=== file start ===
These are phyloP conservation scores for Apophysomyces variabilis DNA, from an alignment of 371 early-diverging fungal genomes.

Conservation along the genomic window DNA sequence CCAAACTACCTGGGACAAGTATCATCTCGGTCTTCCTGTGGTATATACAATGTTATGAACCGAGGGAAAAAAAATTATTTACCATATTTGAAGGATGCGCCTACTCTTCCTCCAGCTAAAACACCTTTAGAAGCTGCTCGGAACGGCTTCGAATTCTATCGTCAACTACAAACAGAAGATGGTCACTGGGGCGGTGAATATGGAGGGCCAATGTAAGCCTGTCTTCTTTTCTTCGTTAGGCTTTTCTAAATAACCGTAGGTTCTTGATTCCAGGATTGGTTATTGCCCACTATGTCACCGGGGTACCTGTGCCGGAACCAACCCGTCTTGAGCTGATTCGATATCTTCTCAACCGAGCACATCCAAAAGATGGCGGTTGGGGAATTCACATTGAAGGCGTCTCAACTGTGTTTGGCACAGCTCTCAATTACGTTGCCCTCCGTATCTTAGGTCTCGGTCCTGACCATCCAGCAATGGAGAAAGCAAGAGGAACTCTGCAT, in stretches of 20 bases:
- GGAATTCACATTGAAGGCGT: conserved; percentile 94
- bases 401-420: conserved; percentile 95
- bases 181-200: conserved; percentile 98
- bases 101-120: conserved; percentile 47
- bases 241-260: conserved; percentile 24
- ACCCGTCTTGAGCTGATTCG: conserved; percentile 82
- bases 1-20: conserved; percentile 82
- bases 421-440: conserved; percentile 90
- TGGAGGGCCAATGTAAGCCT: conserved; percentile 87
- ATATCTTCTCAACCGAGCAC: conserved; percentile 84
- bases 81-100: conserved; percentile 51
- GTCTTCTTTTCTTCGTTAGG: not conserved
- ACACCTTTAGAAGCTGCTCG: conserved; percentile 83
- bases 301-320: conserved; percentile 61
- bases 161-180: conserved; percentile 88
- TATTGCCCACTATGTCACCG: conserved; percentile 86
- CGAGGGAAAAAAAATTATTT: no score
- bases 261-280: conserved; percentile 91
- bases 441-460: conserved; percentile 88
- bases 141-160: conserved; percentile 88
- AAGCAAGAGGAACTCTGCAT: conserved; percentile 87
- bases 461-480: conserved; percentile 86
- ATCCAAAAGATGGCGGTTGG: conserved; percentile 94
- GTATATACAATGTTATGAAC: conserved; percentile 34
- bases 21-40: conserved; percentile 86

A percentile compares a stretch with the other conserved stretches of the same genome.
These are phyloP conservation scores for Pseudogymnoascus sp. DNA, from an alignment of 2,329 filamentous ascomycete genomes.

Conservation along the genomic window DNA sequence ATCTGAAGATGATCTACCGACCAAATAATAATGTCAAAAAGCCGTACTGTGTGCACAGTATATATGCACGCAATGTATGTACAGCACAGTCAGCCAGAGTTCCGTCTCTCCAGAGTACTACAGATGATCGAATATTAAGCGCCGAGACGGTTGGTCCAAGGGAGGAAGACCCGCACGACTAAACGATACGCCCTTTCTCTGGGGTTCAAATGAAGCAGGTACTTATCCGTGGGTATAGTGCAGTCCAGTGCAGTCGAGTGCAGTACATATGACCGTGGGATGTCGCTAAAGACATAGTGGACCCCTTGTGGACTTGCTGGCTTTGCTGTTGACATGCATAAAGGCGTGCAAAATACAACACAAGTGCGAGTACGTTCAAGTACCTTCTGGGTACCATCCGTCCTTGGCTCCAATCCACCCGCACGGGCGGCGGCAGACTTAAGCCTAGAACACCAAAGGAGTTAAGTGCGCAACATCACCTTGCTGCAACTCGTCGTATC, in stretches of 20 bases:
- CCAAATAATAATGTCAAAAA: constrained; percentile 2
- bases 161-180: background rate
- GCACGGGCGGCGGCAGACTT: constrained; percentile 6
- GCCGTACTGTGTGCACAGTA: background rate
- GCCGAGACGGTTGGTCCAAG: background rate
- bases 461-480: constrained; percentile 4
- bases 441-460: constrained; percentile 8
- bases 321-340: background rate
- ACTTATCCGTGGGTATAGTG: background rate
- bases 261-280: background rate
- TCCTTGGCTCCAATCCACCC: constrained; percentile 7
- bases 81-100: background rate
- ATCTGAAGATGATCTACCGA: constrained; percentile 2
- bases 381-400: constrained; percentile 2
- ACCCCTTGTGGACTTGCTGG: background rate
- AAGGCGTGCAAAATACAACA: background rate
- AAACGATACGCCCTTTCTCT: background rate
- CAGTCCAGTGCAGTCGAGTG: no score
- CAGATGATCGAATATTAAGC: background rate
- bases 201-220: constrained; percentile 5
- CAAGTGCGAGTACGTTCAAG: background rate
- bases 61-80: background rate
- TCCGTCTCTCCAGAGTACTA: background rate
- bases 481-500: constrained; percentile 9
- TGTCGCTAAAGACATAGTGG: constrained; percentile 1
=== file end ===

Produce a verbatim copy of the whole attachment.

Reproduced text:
These are phyloP conservation scores for Apophysomyces variabilis DNA, from an alignment of 371 early-diverging fungal genomes.

Conservation along the genomic window DNA sequence CCAAACTACCTGGGACAAGTATCATCTCGGTCTTCCTGTGGTATATACAATGTTATGAACCGAGGGAAAAAAAATTATTTACCATATTTGAAGGATGCGCCTACTCTTCCTCCAGCTAAAACACCTTTAGAAGCTGCTCGGAACGGCTTCGAATTCTATCGTCAACTACAAACAGAAGATGGTCACTGGGGCGGTGAATATGGAGGGCCAATGTAAGCCTGTCTTCTTTTCTTCGTTAGGCTTTTCTAAATAACCGTAGGTTCTTGATTCCAGGATTGGTTATTGCCCACTATGTCACCGGGGTACCTGTGCCGGAACCAACCCGTCTTGAGCTGATTCGATATCTTCTCAACCGAGCACATCCAAAAGATGGCGGTTGGGGAATTCACATTGAAGGCGTCTCAACTGTGTTTGGCACAGCTCTCAATTACGTTGCCCTCCGTATCTTAGGTCTCGGTCCTGACCATCCAGCAATGGAGAAAGCAAGAGGAACTCTGCAT, in stretches of 20 bases:
- GGAATTCACATTGAAGGCGT: conserved; percentile 94
- bases 401-420: conserved; percentile 95
- bases 181-200: conserved; percentile 98
- bases 101-120: conserved; percentile 47
- bases 241-260: conserved; percentile 24
- ACCCGTCTTGAGCTGATTCG: conserved; percentile 82
- bases 1-20: conserved; percentile 82
- bases 421-440: conserved; percentile 90
- TGGAGGGCCAATGTAAGCCT: conserved; percentile 87
- ATATCTTCTCAACCGAGCAC: conserved; percentile 84
- bases 81-100: conserved; percentile 51
- GTCTTCTTTTCTTCGTTAGG: not conserved
- ACACCTTTAGAAGCTGCTCG: conserved; percentile 83
- bases 301-320: conserved; percentile 61
- bases 161-180: conserved; percentile 88
- TATTGCCCACTATGTCACCG: conserved; percentile 86
- CGAGGGAAAAAAAATTATTT: no score
- bases 261-280: conserved; percentile 91
- bases 441-460: conserved; percentile 88
- bases 141-160: conserved; percentile 88
- AAGCAAGAGGAACTCTGCAT: conserved; percentile 87
- bases 461-480: conserved; percentile 86
- ATCCAAAAGATGGCGGTTGG: conserved; percentile 94
- GTATATACAATGTTATGAAC: conserved; percentile 34
- bases 21-40: conserved; percentile 86

A percentile compares a stretch with the other conserved stretches of the same genome.
These are phyloP conservation scores for Pseudogymnoascus sp. DNA, from an alignment of 2,329 filamentous ascomycete genomes.

Conservation along the genomic window DNA sequence ATCTGAAGATGATCTACCGACCAAATAATAATGTCAAAAAGCCGTACTGTGTGCACAGTATATATGCACGCAATGTATGTACAGCACAGTCAGCCAGAGTTCCGTCTCTCCAGAGTACTACAGATGATCGAATATTAAGCGCCGAGACGGTTGGTCCAAGGGAGGAAGACCCGCACGACTAAACGATACGCCCTTTCTCTGGGGTTCAAATGAAGCAGGTACTTATCCGTGGGTATAGTGCAGTCCAGTGCAGTCGAGTGCAGTACATATGACCGTGGGATGTCGCTAAAGACATAGTGGACCCCTTGTGGACTTGCTGGCTTTGCTGTTGACATGCATAAAGGCGTGCAAAATACAACACAAGTGCGAGTACGTTCAAGTACCTTCTGGGTACCATCCGTCCTTGGCTCCAATCCACCCGCACGGGCGGCGGCAGACTTAAGCCTAGAACACCAAAGGAGTTAAGTGCGCAACATCACCTTGCTGCAACTCGTCGTATC, in stretches of 20 bases:
- CCAAATAATAATGTCAAAAA: constrained; percentile 2
- bases 161-180: background rate
- GCACGGGCGGCGGCAGACTT: constrained; percentile 6
- GCCGTACTGTGTGCACAGTA: background rate
- GCCGAGACGGTTGGTCCAAG: background rate
- bases 461-480: constrained; percentile 4
- bases 441-460: constrained; percentile 8
- bases 321-340: background rate
- ACTTATCCGTGGGTATAGTG: background rate
- bases 261-280: background rate
- TCCTTGGCTCCAATCCACCC: constrained; percentile 7
- bases 81-100: background rate
- ATCTGAAGATGATCTACCGA: constrained; percentile 2
- bases 381-400: constrained; percentile 2
- ACCCCTTGTGGACTTGCTGG: background rate
- AAGGCGTGCAAAATACAACA: background rate
- AAACGATACGCCCTTTCTCT: background rate
- CAGTCCAGTGCAGTCGAGTG: no score
- CAGATGATCGAATATTAAGC: background rate
- bases 201-220: constrained; percentile 5
- CAAGTGCGAGTACGTTCAAG: background rate
- bases 61-80: background rate
- TCCGTCTCTCCAGAGTACTA: background rate
- bases 481-500: constrained; percentile 9
- TGTCGCTAAAGACATAGTGG: constrained; percentile 1